Q & A with JFS Orlando Clinical Director Ashlyn Douglass-Barnes, LCSW
Have you seen an increase in activity during the pandemic?
Overall, our community has seen a sharp increase in people requesting JFS counselling services. We’ve been lucky to be able to hire more therapists to answer the needs of our community. Just today I saw someone asking for recommendations on social media. I don’t ever remember seeing people in such a public space asking openly for referrals. I think that speaks to a wider acceptance of mental health as being just as important as physical health. Specifically, we’ve seen more caregivers reaching out to help address the increased isolation and stress during the pandemic. In “normal times” caregivers don’t have enough respite and count on others for a few hours while they run some errands or tend to their personal needs.
What are some common concerns clients have during this time?
Now there is even less respite for caregivers due to COVID and the concerns of involving another person who could expose their loved one to the virus. Professional respite or support care is also thin due to illness and burnout, so where families that had financial means to hire temporary help may not be able to find providers.
Decision fatigue and burnout is also a common concern, where every decision must be thought out and evaluated with the pros & cons of exposure during the pandemic. Situations like taking Mom to the doctor’s office or ER knowing that someone could expose them to COVID or trying to treat her at home without physical medical intervention. This puts a lot of stress on caregivers and may put them in positions where they must make decisions that could have catastrophic consequences no matter what they decide. Throw into the mix the people around them, might second guess or question their decisions, against creating more isolation or distance to those that could be part of their normal support network.
What are some of your recommended methods for caregivers to avoid getting burnout?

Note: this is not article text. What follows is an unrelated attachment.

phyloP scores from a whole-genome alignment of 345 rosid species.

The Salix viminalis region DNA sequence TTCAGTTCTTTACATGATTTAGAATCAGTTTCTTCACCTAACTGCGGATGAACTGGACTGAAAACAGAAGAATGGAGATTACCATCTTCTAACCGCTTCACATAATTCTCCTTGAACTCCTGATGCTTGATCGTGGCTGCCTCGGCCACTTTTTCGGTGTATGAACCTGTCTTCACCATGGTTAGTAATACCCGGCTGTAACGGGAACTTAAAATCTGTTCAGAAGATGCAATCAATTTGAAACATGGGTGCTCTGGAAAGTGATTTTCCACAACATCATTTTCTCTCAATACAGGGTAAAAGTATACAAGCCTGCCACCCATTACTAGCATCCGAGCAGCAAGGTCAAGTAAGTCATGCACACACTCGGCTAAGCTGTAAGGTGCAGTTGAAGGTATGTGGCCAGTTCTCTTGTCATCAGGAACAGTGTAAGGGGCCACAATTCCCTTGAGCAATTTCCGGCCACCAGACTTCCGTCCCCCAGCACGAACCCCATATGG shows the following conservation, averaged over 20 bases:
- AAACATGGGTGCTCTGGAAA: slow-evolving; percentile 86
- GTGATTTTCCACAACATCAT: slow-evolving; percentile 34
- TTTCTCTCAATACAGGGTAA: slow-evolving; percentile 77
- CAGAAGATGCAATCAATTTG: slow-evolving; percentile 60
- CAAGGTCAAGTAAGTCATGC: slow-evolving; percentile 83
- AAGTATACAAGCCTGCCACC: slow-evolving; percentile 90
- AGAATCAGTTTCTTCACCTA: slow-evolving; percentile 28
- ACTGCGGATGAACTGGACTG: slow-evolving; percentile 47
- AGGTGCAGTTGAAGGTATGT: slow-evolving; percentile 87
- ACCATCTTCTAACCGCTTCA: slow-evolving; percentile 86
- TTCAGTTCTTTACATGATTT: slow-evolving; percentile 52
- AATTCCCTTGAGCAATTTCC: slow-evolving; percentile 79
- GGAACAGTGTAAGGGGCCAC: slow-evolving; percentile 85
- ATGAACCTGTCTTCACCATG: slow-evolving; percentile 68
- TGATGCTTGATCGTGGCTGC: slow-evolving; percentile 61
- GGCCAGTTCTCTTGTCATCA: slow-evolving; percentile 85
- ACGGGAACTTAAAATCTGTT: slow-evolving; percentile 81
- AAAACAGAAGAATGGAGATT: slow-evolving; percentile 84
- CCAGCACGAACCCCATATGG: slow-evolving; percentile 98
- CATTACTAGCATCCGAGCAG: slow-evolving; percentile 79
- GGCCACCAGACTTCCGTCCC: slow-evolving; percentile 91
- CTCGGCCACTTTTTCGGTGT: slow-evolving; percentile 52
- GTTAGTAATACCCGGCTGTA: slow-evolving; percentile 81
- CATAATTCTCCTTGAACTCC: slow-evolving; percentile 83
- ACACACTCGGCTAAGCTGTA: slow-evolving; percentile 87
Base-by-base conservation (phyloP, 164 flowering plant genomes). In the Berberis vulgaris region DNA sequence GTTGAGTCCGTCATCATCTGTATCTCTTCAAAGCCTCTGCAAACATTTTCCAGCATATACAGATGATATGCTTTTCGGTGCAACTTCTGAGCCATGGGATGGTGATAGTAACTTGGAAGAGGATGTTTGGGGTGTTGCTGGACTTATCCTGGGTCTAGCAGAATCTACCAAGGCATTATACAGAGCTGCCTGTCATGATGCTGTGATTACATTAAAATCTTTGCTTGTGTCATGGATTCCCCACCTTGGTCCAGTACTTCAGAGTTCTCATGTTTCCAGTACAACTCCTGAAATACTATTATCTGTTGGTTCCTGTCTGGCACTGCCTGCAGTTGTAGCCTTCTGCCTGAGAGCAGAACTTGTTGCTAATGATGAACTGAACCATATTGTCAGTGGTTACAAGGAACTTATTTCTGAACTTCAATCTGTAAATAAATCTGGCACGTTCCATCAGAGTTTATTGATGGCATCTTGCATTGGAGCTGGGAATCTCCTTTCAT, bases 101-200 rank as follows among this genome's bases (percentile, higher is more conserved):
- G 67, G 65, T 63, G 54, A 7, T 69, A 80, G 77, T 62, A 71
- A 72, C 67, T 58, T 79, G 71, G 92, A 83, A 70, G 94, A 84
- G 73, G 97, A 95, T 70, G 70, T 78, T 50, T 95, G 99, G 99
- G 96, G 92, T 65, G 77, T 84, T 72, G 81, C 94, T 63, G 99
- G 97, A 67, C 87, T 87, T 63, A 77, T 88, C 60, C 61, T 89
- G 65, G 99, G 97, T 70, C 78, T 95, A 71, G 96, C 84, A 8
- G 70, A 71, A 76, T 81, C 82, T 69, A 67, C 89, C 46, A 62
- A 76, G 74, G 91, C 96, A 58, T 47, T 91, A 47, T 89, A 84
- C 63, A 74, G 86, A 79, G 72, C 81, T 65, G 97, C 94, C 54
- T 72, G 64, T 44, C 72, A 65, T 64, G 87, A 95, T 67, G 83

This is much easier said than done, but take care of your own needs as well as your loved ones. This can be very tough, because the needs of your loved ones seem to be more immediate and can be very demanding, time consuming, and emotionally and physically exhausting. I usually have to remind caregivers that “you cannot do it all” and recognize that burnout or neglecting your physical health will impact your ability to care for your loved one. Taking care of yourself is part of caring for your loved one, you have to be healthy as well. It’s important that you take care of your body and mind. Don’t cancel the doctor’s appointments, cook a good nutritional meal for yourself, or if possible treat yourself to what you want to eat. Try to move your body, nothing formal, but just go outside and walk or watch videos on your dream destinations while walking around the house. Play your favorite word game on your phone, or just calling a friend to talk about something besides caregiving can be a great help. It’s doesn’t need to be big chunks of time. Just micro-breaks, even a few moments to step away from the role of caregiving, to remind yourself to be an individual outside that space. We want you to still be connected with the world outside of your role as a caregiver. Like I said before, it might seem tough because it can feel like caregiving has become your entire life and all you have to talk about. Try joining a group on social media for your other interests, like hobbies or similar interests. It is also a good idea to try to find a community of caregivers that you can connect with, either in the community formally or on social media informally.